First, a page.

12. Do ask your employer if you don’t understand something about your work. It is better to know the right thing than working on something you don’t exactly know how and end up annoying your employer. Rephrase the instructions and ask if you have rephrased it right.

Level 24 in Farm Town After 1 Week Playing

After being bored with Mahjong Titans, I decided to try another App in Facebook, the Farm Town. I got interested with Farm Town after seeing a photo of my friend’s farm. I was amazed how a barren land could turned out pretty after few times playing the game. Making a farm online like that was like building my own dream farm.

Despite the low coins when I started the game, I was not discouraged to try the App. Besides games like this really start with almost nothing. I just have to start playing it and I will surely advance.

Farm Town

On my first day, I planted a few grapes, added another App to get free coins, and added my Facebook friends, who are already playing, as my neighbors. I was fortunate I had a lot of friends playing because I could visit their farms and earn coins by working on their farms like weeding. Once I had good amount of coins, I started planting more grapes.

But it was not only the coins from working on my friends’ farms that helped me to advance quickly in the game. I was able to get big jobs from other farmers in the Inn, and Realty. Yeah, me as a newbie got impatient in the Marketplace I went to. So I decided to try the Inn and Realtor without knowing I can just click the Marketplace icon again to be in a different market, and if lucky got a job.

Farm Town

After a few minutes I became determined to upgrade my land to the biggest as soon as possible, so that I could plant more crops, and in return earn more coins, and in return create my beautiful dream farm. Seems impossible eh, but I made it. How?

  • I planted and harvested grapes mostly to get more experience points.
  • I removed the spaces between fields, so I could make more fields.
  • I planned to make my farm as simple as possible. Less expenses on decorations like buildings and fences and trees.
  • When in the marketplace, I made sure I didn’t sound begging for work.
  • Sent messages to my friends who had crops ready to be harvested if I could harvest for them, and good enough one of them replied and let me harvest his pumpkins!
  • I went to the discussion board to look for a good resource and overview of the game, and I did. This one.
  • Whenever I was hired by another farmer, I tried to make a conversation so we could be friends and so he could hire me again next time he has new crops ready for harvest.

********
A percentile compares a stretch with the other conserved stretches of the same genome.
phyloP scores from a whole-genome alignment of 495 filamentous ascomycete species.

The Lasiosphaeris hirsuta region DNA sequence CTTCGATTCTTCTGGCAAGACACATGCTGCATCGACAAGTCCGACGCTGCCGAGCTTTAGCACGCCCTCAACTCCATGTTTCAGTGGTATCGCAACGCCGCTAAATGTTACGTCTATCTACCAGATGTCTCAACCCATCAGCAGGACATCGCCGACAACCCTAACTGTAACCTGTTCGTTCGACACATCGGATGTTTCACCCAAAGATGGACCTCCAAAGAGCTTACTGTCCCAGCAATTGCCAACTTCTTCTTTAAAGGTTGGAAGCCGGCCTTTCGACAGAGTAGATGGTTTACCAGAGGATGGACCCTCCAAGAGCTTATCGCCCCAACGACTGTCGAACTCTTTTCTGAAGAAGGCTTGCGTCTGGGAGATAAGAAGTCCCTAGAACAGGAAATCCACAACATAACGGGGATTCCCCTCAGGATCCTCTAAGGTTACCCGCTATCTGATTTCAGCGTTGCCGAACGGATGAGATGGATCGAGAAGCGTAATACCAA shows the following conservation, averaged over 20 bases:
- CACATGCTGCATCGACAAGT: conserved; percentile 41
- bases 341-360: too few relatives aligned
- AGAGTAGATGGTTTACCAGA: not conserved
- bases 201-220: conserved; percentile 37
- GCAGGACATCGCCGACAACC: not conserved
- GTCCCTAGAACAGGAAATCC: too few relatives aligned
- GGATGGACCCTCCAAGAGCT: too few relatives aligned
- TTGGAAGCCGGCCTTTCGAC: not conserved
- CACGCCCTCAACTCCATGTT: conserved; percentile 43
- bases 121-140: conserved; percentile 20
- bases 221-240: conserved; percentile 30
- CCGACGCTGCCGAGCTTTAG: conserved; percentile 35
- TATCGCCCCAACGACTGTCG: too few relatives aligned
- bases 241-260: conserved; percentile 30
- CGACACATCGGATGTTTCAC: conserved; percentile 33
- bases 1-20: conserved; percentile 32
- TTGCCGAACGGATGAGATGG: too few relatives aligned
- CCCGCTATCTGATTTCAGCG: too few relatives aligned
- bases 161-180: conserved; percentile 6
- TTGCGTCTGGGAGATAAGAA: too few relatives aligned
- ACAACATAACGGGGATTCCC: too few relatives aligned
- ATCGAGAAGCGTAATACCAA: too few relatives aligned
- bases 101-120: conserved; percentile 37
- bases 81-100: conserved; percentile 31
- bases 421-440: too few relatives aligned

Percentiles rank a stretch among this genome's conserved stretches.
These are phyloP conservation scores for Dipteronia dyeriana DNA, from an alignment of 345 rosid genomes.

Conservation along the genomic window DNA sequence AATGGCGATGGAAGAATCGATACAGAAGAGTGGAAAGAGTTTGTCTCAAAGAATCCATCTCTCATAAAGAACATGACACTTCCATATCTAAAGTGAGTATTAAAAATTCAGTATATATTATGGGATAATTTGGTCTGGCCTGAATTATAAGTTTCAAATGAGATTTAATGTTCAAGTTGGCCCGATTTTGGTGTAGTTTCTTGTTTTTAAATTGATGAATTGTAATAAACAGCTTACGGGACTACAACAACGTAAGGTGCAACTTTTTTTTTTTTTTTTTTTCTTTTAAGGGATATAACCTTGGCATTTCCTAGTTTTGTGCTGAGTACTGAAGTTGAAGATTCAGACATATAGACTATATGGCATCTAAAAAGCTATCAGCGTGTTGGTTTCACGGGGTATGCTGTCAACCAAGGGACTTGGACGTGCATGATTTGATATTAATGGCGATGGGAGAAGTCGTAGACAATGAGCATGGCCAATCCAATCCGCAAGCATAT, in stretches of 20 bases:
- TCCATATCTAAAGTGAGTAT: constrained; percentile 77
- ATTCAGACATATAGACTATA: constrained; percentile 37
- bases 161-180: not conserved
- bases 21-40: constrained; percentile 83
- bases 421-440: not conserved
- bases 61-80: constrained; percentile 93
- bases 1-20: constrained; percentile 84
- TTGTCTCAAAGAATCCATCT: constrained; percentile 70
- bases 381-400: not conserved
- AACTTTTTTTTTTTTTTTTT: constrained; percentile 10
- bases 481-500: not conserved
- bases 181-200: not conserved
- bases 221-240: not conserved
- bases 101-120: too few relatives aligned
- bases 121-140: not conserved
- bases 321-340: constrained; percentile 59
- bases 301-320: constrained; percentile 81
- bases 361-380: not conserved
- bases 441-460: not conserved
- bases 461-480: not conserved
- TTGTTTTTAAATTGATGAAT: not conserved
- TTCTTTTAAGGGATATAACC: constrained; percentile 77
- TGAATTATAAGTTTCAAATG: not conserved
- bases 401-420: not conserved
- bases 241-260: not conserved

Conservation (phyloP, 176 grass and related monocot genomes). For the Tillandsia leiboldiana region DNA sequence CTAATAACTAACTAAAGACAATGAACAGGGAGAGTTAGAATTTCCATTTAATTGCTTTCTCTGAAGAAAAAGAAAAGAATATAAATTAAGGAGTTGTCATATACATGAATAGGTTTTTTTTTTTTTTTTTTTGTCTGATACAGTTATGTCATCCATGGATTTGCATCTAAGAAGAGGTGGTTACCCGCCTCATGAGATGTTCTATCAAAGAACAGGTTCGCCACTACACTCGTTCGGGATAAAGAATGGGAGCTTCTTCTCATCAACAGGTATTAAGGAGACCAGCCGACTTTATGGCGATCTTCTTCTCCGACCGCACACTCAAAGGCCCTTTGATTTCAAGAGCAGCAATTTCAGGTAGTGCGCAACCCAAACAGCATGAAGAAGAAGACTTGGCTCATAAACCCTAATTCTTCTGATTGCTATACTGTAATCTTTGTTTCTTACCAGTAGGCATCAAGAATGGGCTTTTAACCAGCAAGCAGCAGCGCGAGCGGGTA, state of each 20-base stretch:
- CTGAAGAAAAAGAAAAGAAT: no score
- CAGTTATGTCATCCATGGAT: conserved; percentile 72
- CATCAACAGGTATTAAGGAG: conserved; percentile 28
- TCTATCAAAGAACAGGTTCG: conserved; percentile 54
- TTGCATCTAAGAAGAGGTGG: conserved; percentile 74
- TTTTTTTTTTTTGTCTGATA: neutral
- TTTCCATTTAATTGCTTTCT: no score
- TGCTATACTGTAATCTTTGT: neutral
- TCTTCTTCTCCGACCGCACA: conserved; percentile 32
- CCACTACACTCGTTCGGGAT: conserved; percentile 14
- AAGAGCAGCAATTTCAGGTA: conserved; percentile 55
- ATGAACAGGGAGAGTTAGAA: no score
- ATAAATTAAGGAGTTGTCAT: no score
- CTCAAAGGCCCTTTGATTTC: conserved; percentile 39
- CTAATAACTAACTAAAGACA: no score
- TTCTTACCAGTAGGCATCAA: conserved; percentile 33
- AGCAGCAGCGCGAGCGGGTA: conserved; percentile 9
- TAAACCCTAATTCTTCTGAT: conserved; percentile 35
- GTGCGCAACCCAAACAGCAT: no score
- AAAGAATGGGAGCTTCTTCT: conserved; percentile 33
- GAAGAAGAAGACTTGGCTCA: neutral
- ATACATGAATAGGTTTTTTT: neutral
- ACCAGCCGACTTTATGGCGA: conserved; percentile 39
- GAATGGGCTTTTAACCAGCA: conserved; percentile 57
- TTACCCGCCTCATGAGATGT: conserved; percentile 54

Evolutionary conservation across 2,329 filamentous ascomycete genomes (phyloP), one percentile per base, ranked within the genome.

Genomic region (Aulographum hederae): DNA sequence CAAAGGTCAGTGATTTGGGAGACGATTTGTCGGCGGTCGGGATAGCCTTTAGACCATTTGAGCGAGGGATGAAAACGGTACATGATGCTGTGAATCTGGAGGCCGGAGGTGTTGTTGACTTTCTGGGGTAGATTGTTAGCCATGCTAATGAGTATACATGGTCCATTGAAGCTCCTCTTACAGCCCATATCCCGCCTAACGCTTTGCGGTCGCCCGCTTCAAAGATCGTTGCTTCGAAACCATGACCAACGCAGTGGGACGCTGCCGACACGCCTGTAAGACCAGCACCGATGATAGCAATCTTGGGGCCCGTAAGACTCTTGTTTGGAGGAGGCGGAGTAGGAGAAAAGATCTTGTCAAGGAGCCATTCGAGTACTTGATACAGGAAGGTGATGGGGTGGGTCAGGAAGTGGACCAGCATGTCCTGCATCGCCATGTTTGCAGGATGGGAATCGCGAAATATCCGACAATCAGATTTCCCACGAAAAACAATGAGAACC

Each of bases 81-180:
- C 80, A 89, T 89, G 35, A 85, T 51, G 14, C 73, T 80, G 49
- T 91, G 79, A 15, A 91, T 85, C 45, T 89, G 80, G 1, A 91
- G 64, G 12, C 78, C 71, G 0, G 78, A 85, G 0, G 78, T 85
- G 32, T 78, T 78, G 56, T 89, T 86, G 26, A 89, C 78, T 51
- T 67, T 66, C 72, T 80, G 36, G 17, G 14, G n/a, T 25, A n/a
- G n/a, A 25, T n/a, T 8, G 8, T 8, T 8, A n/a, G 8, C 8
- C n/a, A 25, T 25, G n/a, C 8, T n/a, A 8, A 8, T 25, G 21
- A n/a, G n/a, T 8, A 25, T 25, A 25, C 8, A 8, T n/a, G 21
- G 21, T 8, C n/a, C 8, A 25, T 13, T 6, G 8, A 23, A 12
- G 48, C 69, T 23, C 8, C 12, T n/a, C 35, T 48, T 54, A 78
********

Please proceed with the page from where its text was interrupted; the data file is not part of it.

So these were my strategies. I started playing in the afternoon of June 22nd, and seven days after I hit level 24, and got the second to the biggest land. I was actually aiming for level 25 so I could get the biggest land, but I wasn’t able to. But level 24 was still a good level to hit in just one week.

Now, I am in level 25, already got the biggest farm, but my goal now has changed. I am not aiming to level up quickly but to save more money so I can create a pretty farm. My strategy has changed too. I won’t plant grapes anymore (or for the meantime) since it’s kinda hard to tend on a big farm. I decided to just plant pumpkins, onions, and peas so I can rest. The first week was tiring anyway. In fact, there were nights on my first week  that I got up in the middle of the night to harvest my grapes. lol.

Here are some screenshots of my farm on Day 2, Day 5, and Day 7.

Farm Town Day 2

Farm Town Day 5

Farm Town Day 7

10 Tips for Passing the Licensure Exam for Teachers (LET)

After reviewing for the Licensure Exam for Teachers and passing it, I decided to share my ten LET passing tips here on my blog. These tips are essentially helpful if you decide not to enroll in a review center and just review on your own to get a license for teaching.

# 1 Know your weak and strong subjects/classes.

Allot a few hours each day or each week to review the lessons for classes you did well when you were still in college. Enjoy this review time so you can easily remember what you are re-learning.

Allot more time, however, on classes you were weak in. Well, at least if you are weak in mathematics for example, make sure you don’t miss reviewing the concepts that will be tested in the General Math part of the licensure exam.

It will be easy to find out your areas of weakness. Check the grades in your transcript or assess yourself which among the classes you took you don’t remember much about.

See my pointers to review based on PRC’s table of specification (TOS), which was available for download in first week of June 2011.

Also read the coverage of the exam with schedule.

# 2 Understand the major theories, concepts and techniques in Professional Education subjects.

Understanding the theories and concepts by heart will allow you to answer questions that are written to confuse you. There are times that you have to choose which among the situations on the choices will be logical based on theories or concepts mentioned or implied in the question.

I didn’t have any teaching experience when I took the exam so I really based a lot of my answers on what I remembered from my college years.

See some pointers for Professional Education subjects.

# 3 Strive hard to improve your analytical skills on answering questions.

After you reviewed the theories and concepts, you should test your understanding by differentiating and explaining these in your own words. While reviewing, rephrase ideas and think of actual applications.